The Logitech G330 gaming headset has been out for over a year and is one of 6 headsets that Logitech markets for gaming. It sits somewhere around the middle of their lineup, just below the 3 headed monster of the G35, G930 and F540 (console). Logitech markets the G330 as being comfortable with a great microphone. But what about sound quality?
- Very comfortable
- USB adapter adds flexibility
- Good mic
- Mediocre sound quality
- Inline control weighs cord down
- Only 1 year warranty
I normally use a pair of Sennheiser HD 555 headphones on my computer for most music, games, and movie watching. During daylight hours, I have a pair of Logitech Z-2300 2.1 THX speakers for fun. What I didn’t have was a headset for use with Skype. I got the G330 with the hopes that I would be able to use it as my multipurpose go-to.
I have always found the behind-the-head style headphones to be comfortable. The pivoting ear pads on the G330 helps to relieve pressure and the silicone-lined adjustable head/neck band is light and flexible. Compared to heavy standard headphones, the G330 feels like a feather. I wore it for a 140 minute DVD movie and felt zero discomfort.
In most of Logitech’s marketing, they barely mention anything about high quality sound or use any positive adjective about the G330′s sound, except for “more accurate.” There’s a reason for that. Even Logitech knows that sound quality is not the G330′s forte. In general, it sounded pretty flat with weak bass. I normally like a flat response for accurate reproduction of music, sound, effects, etc, but the G330 definitely could use some form of sound improvement. The USB adapter, which Logitech recommends using, did improve bass, but sacrificed the mids and highs, which I didn’t like. For comparison, I plugged my Sennheiser HD 555 into the USB adapter and it did the same thing to them. It boosted the bass but made a mess out of the highs. I do like the idea of USB audio, which in theory, improves sound quality by bypassing noisy internal electronics of computers. It’s too bad that the G330 sounds mediocre.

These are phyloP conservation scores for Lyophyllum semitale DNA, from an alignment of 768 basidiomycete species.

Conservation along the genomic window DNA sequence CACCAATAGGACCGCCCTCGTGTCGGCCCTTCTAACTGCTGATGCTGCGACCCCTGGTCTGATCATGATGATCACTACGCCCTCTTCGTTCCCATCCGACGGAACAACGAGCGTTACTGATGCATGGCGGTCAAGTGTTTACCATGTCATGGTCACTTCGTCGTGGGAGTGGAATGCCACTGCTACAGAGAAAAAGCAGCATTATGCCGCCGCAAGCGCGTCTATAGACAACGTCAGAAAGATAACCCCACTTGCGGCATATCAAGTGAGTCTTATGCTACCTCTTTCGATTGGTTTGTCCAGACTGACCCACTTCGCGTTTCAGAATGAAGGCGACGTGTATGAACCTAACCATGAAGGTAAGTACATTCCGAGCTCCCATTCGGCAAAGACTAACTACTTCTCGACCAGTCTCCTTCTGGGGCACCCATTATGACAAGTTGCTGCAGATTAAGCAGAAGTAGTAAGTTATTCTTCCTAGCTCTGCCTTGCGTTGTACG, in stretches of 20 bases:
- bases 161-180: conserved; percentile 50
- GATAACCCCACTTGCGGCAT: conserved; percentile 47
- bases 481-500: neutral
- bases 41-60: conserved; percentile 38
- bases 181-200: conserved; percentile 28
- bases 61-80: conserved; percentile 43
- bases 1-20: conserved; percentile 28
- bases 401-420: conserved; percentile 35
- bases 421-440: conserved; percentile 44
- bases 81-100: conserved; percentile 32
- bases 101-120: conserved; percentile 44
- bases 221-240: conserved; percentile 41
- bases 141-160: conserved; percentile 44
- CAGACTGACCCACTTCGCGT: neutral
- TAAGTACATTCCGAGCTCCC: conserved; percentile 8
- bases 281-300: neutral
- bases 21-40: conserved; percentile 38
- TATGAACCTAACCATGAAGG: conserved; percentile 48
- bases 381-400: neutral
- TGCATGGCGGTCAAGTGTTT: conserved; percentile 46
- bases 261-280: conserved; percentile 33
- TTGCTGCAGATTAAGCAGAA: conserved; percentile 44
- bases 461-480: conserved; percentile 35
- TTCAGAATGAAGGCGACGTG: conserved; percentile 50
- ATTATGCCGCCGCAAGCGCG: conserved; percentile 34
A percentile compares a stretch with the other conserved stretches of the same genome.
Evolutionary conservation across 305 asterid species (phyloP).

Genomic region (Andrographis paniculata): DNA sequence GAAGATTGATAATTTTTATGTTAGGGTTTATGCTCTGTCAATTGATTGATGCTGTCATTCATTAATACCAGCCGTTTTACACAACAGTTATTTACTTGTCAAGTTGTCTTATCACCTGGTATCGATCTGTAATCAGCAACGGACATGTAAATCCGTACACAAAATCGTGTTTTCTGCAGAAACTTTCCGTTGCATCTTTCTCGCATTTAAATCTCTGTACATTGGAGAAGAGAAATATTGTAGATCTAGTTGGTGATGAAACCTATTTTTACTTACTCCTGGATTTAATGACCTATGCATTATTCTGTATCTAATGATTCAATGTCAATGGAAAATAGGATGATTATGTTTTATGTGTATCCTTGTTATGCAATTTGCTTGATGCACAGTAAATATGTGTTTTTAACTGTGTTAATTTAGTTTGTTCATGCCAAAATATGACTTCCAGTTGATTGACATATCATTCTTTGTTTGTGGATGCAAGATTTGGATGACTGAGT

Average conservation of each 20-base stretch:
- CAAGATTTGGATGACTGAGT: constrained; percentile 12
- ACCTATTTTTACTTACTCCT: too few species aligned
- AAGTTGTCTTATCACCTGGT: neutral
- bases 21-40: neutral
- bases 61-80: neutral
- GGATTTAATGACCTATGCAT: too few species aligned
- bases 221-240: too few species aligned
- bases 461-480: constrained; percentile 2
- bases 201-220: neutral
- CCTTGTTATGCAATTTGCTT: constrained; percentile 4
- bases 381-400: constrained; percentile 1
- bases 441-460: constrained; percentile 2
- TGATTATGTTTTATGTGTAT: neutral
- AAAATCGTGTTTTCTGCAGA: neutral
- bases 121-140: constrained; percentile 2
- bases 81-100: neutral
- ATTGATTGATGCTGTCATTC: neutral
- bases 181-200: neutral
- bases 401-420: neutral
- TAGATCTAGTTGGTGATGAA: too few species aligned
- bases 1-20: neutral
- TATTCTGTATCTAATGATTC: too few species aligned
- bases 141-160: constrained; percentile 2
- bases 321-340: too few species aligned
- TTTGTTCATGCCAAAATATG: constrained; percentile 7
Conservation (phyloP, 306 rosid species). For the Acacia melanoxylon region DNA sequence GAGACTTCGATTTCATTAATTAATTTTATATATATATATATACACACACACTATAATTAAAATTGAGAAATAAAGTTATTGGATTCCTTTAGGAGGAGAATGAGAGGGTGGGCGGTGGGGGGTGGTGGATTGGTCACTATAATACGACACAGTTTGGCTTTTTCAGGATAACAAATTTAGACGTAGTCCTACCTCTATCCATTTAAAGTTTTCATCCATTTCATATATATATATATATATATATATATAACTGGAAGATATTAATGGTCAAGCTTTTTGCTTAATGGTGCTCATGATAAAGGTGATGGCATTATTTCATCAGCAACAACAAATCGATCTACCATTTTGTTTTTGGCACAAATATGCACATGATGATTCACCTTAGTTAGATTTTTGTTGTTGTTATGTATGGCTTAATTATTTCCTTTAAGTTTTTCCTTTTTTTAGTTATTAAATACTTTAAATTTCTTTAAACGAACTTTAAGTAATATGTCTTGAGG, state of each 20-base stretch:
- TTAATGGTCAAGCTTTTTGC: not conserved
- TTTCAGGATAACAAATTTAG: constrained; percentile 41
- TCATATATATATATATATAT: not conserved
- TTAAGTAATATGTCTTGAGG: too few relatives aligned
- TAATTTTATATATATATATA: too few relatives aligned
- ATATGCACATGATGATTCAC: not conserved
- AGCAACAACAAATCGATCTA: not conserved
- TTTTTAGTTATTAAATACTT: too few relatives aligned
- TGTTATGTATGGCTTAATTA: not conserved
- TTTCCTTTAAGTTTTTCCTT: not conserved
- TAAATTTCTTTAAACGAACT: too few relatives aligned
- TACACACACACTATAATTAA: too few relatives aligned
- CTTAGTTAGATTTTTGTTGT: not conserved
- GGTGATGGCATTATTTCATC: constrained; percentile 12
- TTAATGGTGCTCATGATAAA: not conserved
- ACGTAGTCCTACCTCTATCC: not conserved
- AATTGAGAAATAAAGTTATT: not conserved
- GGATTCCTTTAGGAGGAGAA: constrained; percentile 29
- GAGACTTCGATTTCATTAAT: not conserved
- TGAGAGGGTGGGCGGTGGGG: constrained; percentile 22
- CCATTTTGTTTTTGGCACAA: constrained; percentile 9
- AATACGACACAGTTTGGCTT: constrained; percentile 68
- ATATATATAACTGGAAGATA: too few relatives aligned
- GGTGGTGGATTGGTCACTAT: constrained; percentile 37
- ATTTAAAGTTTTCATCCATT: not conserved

The noise-canceling boom mic worked surprisingly well. The mic is attached to the left ear cup and swivels for optimal positioning. The mic also bends so you can bend it closer to your face. When using Skype, the person on the other end could hear me well with no noticeable hiss. When I would swap from using my laptop’s built-in mic to the G330, I was told it was like night and day. I would expect that to be the case if for no other reason than the G330 mic is mere inches from my face whereas the laptop mic is typically at least a foot away.
Attached to the headset’s cord, is an inline control module for volume and mic mute. I generally don’t like having inline controls for use on my computer because there are already too many places for volume levels to be set. The inline control piece on the G330 is also rather heavy and tended to yank down on the cord more than I would have liked.
There is also a non-removable velcro strap attached to the headset’s cord for easy storage and for wrapping excess cable length.
I would say that for the cost, the Logitech Gaming Headset G330 is a pretty good headset for calls and moderate gaming. It adds some flexibility by adding a USB adapter and is extremely comfortable to wear. I just wish the overall sound quality was better so I could actually enjoy listening to music and watching movies with it. I am hopeful that Logitech will release a G430 or something, that retains the flexibility and comfort of the G330 but greatly improves the sound quality. Now THAT, folks, would be a winner.
Available at Amazon.com.